It's been a while since we posted on the blog - post-lockdown we've been very busy catching up on analysis and making plans for the future - one of which is heading into a new collaboration with the Drybread Cemetery Trust, to help them understand the extent of their burials, and hopefully shed some light … Continue reading We’re dusting off our tools, and headed to Drybread!
This week we have an article out in the American Journal of Physical Anthropology looking at reconstructing the lives of the St. John's, Milton individuals using isotopic analysis. In this post we explain how we do this kind of analysis, and give you some of the highlights of the article. In previous posts I've talked … Continue reading Reconstructing Milton life using tooth, bone and hair chemistry
In the Southern Cemeteries project we mostly study skeletal remains and archaeology relating to death and burial. Not always the cheeriest topic! It's really important for us to remember that the people we're looking at lived lives before they died. They experienced hardships certainly, but they also had fun times! So for the final blogs … Continue reading Archaeology – it’s child’s play
How and what we feed our children depends on a whole lot of different factors. It follows fashions, medical knowledge of the time and depends on the availability of different foods. We can learn a lot about childhood diet just by looking at or analysing teeth. In this blog post we look at the archaeological … Continue reading Teething problems?
In our last post we talked about the tragic story of the sisters who died of whooping cough just one day apart. Today in blog 4 of our Little Lives series, paleopathologist Dr. Annie Snoddy talks about the diseases that used to make childhood so dangerous for our colonists. Infants and children are the “canary … Continue reading Coughs and Sneezes Spread Diseases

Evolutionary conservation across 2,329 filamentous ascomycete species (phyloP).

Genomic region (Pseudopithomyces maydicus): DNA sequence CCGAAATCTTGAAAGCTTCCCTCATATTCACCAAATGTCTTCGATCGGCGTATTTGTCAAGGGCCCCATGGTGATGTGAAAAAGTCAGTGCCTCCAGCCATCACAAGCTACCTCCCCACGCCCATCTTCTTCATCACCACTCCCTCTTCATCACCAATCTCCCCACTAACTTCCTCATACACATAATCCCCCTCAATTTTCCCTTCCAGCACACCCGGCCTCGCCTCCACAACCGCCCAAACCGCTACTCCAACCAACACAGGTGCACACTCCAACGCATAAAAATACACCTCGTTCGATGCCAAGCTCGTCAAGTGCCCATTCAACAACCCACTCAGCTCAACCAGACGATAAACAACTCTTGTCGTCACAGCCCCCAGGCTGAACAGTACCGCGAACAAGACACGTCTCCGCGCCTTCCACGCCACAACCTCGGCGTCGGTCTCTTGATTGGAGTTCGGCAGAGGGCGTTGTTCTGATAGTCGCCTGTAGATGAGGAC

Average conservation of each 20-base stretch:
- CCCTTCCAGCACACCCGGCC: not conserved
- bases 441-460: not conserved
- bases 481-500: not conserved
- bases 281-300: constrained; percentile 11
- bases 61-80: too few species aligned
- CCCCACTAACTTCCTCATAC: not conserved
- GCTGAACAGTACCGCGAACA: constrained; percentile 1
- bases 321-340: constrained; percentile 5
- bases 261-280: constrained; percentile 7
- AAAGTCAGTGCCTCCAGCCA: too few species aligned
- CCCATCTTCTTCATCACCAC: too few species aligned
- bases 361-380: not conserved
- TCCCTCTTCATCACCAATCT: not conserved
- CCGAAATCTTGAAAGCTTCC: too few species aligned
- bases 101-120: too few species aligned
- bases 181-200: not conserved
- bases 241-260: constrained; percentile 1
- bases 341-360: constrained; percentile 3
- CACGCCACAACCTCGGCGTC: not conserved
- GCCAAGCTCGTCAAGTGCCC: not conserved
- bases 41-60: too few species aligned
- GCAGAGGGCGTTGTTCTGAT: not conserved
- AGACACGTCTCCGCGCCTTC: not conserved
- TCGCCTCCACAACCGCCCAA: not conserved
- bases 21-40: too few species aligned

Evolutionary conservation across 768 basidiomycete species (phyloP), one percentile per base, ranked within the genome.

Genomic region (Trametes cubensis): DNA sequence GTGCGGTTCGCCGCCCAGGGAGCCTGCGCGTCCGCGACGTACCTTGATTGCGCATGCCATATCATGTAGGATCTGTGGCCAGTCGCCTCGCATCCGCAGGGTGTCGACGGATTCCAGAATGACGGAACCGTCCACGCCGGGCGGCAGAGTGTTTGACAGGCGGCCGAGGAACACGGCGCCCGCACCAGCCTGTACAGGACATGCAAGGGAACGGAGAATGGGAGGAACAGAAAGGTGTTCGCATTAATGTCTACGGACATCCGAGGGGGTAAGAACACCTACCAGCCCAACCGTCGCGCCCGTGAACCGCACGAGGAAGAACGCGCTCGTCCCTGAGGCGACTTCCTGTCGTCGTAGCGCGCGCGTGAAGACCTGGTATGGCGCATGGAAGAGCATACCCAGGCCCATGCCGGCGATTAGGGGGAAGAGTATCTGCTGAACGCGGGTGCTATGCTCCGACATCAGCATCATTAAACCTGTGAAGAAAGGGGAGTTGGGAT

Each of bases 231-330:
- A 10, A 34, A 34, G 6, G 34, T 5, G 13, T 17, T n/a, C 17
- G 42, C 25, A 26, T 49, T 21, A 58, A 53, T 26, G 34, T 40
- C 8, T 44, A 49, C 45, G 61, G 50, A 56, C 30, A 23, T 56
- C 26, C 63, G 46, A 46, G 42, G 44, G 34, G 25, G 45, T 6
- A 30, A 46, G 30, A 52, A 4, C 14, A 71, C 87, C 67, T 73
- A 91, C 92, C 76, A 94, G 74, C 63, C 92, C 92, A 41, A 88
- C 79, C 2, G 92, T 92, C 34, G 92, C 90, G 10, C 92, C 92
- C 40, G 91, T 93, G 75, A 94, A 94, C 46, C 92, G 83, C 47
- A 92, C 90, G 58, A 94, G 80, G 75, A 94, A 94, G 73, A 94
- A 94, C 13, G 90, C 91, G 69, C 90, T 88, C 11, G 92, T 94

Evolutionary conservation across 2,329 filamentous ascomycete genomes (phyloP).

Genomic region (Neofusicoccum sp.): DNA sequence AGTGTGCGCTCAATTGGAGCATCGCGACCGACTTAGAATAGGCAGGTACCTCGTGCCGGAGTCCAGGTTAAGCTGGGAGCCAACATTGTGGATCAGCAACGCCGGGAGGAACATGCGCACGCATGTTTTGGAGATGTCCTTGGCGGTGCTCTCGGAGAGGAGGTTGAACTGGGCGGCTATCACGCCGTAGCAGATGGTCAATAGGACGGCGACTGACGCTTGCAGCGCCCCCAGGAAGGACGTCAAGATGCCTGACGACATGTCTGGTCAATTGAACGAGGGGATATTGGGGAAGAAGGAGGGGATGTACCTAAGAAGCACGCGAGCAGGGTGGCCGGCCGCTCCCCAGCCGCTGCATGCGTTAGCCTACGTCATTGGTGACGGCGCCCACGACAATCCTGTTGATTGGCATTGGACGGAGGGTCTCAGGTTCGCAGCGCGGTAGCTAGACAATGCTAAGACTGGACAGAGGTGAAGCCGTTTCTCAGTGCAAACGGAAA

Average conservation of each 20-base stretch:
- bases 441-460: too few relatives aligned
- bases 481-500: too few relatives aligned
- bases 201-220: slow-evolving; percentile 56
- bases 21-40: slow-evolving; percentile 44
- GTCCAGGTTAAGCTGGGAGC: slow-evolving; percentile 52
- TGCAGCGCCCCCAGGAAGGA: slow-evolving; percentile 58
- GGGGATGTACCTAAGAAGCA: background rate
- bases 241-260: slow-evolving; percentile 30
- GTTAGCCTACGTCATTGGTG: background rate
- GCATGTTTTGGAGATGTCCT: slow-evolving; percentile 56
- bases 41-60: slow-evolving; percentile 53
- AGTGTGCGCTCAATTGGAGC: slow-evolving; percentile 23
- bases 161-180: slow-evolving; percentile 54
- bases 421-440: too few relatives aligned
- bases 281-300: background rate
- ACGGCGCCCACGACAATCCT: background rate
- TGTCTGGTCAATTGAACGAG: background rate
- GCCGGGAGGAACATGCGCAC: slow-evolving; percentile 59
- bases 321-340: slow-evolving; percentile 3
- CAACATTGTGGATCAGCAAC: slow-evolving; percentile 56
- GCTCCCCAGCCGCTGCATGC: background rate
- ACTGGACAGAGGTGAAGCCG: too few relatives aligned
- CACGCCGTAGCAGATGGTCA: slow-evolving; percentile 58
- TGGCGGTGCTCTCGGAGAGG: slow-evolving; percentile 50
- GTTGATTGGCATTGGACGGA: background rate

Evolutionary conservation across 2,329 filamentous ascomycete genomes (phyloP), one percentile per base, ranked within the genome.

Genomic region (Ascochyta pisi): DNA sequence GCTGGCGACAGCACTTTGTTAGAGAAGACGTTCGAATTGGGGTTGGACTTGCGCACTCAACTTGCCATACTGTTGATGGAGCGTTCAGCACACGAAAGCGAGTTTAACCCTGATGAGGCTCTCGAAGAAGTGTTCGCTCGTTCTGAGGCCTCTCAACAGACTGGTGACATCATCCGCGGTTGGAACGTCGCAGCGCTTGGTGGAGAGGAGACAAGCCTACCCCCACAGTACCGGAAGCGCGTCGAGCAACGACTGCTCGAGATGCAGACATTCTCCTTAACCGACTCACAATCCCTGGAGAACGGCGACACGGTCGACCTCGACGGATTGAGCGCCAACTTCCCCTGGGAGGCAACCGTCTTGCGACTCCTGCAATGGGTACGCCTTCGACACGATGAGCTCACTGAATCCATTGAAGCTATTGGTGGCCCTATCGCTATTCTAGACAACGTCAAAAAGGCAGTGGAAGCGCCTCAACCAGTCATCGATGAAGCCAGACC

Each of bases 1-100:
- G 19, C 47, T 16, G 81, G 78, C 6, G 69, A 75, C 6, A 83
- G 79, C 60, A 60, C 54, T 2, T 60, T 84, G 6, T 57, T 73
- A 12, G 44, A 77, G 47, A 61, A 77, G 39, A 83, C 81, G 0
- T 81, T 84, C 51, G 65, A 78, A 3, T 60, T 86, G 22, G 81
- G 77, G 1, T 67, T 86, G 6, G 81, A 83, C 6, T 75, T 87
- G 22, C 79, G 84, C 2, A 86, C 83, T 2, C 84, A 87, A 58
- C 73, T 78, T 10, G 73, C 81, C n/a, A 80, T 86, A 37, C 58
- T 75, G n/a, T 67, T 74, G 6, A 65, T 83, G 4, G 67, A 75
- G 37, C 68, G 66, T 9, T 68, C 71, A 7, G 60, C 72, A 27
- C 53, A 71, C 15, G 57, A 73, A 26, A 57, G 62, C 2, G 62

Historically, children have been very much ignored by archaeologists, and stories of little lives are often not told. But we know that the lives of children touch the lives of the whole community, and so whatever we can find out about them is important. Because their bones and teeth are so delicate we're often limited … Continue reading Two sisters from St. John’s?
Today we begin our Little Lives blog series for New Zealand Archaeology week. Welcome! Come and join us as we shine a light on the children of colonial times, whose stories so often don't get told in the history books... Today Dr. Peter Petchey starts us off with some insight into the children in burial … Continue reading Children in the Archaeological Record
Women and children are often less studied in archaelogy - this blog series aims to put that right!A woman breast feeding her baby, with a dog sitting next to them in a rural setting. Etching by C. Lewis, 1848, after Sir E. Landseer, 1837.. Credit: Wellcome Collection. Attribution 4.0 International (CC BY 4.0) This coming week the … Continue reading Introducing our blog series – “Little Lives”
Last week we posted on how Otago handled the Influenza epidemic of 1918. This week, as New Zealand moves into lockdown due to Covid-19, Dr. Peter Petchey tells us what isolation meant to the European colonial settlers of NZ. As we all go into four weeks of social isolation it will be the greatest change … Continue reading Isolation in the colonial period
Today's blog comes from Alana Kelly, one of our archaeological volunteers on site, who more-often-than-not was given the job of mapping in the features we found. Today she tells us all about how our archaeological maps were drawn and why they're important! An important part of any archaeological excavation is recording and mapping. While most … Continue reading Fun with archaeological maps!